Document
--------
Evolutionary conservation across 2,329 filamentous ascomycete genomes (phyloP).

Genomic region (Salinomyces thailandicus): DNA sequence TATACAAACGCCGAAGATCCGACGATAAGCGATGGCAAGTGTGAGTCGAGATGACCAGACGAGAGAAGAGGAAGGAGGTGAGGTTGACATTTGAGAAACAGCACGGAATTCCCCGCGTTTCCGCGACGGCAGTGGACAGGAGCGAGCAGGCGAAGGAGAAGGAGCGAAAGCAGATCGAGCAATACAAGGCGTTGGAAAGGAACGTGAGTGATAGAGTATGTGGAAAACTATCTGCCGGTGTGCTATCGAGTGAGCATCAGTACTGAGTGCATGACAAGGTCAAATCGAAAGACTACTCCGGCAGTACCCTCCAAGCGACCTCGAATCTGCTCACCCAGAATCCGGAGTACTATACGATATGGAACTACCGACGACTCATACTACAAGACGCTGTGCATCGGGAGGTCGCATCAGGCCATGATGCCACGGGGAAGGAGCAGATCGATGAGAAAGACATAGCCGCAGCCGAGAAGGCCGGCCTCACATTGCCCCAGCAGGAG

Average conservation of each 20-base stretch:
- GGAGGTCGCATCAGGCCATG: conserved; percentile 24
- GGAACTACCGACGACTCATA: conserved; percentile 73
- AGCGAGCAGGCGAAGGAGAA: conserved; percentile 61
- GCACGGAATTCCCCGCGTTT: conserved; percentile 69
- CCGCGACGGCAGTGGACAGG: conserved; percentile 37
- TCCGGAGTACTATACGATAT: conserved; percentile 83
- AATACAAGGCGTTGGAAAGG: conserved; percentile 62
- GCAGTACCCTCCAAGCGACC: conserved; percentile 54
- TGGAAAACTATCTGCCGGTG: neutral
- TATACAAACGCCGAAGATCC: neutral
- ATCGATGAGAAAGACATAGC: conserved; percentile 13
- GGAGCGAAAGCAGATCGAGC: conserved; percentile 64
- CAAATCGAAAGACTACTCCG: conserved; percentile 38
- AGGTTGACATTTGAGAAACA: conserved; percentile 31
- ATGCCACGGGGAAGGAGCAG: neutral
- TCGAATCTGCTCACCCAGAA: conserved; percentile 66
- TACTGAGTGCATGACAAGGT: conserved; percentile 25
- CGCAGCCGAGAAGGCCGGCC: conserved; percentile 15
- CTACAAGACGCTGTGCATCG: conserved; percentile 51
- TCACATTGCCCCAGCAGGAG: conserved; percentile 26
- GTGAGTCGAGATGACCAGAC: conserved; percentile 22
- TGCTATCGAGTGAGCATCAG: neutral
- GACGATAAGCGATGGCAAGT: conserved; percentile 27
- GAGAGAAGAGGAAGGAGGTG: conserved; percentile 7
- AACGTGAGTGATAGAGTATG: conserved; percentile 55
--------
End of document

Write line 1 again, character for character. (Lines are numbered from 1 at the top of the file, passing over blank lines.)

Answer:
Evolutionary conservation across 2,329 filamentous ascomycete genomes (phyloP).